From formative feedback to assessment outcomes

For reasons best known to others, it’s the end of our first semester here, so that means coursework grades are going back to students.

I was even more interested than usual in this event this time around because something unusual happened with my class: they came to talk with me about their assessment.

I know that might seem mundane, but despite my best efforts my office hours have often resembled one of the remoter oases in a desert: potentially of use, but rarely visited by anyone.

I’d love to tell you what was different this semester, but I genuinely have no idea: I did the things I usually did, so maybe it was a cohort effect. Or not.

In any case, I reckon I sat down for discussions with most of the students and emailed with several others. In those exchanges we typically covered both generic guidance on what was required and specific discussion on students’ plans.

Of course, the big question is whether that helped the students to do better.

At this point, I’ll note that my class had about 35 students and it’s a one-off event so far, so I’m alive to not over-reading the outcomes. Against that, the marking has been confirmed by the second marker.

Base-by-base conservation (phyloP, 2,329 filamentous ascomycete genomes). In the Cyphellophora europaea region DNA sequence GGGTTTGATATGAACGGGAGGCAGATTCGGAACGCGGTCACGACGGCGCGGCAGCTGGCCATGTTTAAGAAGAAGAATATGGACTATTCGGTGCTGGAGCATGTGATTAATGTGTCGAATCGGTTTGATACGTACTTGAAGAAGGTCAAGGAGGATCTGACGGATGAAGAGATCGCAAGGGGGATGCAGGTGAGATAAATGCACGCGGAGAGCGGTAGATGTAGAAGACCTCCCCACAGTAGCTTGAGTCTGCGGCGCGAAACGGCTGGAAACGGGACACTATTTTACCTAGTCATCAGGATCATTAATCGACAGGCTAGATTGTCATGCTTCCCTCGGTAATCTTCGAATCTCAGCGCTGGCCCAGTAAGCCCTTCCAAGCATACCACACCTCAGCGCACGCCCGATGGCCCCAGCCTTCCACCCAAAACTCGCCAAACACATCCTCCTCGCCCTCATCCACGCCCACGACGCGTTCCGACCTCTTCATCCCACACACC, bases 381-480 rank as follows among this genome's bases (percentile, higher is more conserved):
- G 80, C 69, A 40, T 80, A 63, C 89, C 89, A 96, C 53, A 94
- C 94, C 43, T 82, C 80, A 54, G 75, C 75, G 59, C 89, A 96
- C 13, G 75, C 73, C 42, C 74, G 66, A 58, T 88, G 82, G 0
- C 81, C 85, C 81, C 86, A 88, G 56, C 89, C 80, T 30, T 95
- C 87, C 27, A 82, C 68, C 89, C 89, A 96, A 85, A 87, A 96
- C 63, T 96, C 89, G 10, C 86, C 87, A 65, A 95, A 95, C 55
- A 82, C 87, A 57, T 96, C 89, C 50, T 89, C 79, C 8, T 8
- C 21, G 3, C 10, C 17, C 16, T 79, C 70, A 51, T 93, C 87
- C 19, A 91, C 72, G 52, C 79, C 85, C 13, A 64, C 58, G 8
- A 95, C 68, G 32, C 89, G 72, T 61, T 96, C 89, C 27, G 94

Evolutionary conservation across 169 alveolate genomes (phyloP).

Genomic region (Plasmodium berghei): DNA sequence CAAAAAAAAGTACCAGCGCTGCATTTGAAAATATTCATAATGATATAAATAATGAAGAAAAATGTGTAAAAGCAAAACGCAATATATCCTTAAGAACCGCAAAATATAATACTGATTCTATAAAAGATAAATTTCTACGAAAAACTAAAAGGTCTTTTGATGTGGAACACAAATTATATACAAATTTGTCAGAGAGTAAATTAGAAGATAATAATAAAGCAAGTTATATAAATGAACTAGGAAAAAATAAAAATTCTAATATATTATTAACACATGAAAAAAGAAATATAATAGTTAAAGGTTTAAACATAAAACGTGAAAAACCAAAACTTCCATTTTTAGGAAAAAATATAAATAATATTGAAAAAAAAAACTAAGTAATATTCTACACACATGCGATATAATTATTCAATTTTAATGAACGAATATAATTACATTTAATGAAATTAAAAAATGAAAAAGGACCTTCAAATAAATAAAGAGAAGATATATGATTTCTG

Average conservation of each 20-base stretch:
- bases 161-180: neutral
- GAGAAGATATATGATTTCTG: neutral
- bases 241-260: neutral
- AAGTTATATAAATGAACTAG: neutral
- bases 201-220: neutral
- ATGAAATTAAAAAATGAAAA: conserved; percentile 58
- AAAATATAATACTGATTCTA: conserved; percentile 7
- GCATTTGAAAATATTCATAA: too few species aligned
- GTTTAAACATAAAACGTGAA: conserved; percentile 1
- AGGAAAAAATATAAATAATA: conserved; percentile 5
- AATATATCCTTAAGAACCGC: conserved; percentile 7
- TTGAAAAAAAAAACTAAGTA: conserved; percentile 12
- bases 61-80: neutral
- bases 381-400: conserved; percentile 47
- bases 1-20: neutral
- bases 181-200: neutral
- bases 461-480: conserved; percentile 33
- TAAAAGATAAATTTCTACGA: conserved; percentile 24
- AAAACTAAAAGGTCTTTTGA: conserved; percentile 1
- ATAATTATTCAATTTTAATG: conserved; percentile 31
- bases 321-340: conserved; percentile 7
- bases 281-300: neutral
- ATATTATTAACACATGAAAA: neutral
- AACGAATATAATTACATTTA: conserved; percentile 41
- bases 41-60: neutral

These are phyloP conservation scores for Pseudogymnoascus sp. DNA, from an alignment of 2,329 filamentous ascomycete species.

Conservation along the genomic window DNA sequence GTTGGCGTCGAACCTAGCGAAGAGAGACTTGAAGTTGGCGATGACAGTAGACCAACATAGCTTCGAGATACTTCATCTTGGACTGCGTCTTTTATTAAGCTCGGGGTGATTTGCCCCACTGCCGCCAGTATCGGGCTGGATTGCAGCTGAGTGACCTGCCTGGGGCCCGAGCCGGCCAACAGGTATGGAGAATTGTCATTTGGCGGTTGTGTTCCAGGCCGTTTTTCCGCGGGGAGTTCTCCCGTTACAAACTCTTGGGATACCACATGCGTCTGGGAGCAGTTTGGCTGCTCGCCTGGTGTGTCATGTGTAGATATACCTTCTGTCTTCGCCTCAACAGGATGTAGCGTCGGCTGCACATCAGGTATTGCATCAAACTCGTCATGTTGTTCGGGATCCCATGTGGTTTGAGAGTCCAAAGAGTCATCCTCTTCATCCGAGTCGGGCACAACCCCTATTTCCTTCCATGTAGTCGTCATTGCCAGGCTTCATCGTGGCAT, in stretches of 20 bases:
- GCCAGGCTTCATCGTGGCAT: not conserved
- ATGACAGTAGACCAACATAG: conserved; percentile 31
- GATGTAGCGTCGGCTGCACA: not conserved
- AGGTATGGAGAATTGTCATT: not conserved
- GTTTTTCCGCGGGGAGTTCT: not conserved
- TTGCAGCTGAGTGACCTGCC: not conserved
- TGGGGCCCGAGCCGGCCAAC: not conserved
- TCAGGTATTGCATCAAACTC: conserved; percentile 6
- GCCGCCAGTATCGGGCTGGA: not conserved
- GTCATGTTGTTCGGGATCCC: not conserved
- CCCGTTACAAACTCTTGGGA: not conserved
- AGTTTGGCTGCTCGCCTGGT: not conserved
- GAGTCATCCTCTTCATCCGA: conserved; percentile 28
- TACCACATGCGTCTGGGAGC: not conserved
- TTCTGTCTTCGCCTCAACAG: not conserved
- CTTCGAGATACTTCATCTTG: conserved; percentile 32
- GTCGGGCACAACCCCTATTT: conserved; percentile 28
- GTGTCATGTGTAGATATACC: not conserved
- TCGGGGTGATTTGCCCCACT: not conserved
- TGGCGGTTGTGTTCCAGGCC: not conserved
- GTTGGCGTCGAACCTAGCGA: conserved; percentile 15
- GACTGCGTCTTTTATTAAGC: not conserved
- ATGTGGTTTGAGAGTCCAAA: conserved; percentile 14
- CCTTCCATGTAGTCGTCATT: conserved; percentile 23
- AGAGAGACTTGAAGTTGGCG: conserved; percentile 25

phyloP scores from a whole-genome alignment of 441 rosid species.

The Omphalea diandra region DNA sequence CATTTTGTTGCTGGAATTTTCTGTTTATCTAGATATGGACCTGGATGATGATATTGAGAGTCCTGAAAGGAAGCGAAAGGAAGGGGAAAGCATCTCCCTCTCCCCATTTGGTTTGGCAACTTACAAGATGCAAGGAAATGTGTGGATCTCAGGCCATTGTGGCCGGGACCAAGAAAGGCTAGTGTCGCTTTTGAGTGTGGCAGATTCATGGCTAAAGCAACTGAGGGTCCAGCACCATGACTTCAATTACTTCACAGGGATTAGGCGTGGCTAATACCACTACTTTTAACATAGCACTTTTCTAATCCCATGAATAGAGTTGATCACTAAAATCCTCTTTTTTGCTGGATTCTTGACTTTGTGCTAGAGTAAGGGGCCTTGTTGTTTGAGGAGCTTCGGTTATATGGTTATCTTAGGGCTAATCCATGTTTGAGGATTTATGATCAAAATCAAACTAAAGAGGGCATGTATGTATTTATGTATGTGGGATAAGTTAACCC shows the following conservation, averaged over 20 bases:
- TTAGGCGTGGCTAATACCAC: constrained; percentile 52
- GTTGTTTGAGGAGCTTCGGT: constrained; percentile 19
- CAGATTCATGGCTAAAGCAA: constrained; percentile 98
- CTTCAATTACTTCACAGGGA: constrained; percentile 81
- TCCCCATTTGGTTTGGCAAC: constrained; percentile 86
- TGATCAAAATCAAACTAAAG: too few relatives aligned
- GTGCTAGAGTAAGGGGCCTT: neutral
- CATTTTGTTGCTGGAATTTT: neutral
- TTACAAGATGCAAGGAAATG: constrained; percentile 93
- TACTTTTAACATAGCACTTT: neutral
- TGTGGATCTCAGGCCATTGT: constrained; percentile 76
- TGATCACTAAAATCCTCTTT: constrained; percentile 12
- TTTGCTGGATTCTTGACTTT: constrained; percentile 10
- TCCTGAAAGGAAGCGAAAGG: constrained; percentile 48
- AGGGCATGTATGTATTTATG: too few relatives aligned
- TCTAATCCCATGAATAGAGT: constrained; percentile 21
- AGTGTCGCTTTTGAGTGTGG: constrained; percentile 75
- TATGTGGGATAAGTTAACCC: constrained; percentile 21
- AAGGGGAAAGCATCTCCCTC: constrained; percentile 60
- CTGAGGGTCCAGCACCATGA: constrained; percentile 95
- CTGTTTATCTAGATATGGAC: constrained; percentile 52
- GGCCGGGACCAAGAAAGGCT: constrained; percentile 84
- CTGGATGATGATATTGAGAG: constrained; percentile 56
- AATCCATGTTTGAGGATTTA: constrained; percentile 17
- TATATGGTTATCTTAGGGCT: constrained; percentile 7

That said, the main positive outcome was that the bottom half of the class moved up quite markedly. In previous years, I’ve always had a cluster of students who simply didn’t ‘get’ the assessment – a reflective essay – and thus came out with poor marks. This time, I had only a couple of students in that situation, and they appeared (from my records) to have not attended most of the classes, and hadn’t come to talk.

Put differently, the tail was severely trimmed and the large bulk of students secured a decent grade.

What didn’t appear to happen was an overall shift upwards though: the top end remaining where it had been previously.

Again, I’m not sure why this might be. Without another cohort I’m not even sure if my guidance actually did anything for anything.

Quite aside from the specific instance, it does underline for me how little me know about the ways in which our teaching practice does and doesn’t impact on student learning.

In this case, I don’t really know how one could ethically test the impact of formative feedback and support, given the multiple variables at play. If you have an idea, I’d love to hear it.

The Difference Between Good and Bad?

One last post about teaching my redesigned course on development last semester:

Is the ability to follow directions what distinguishes the excellent from the average student?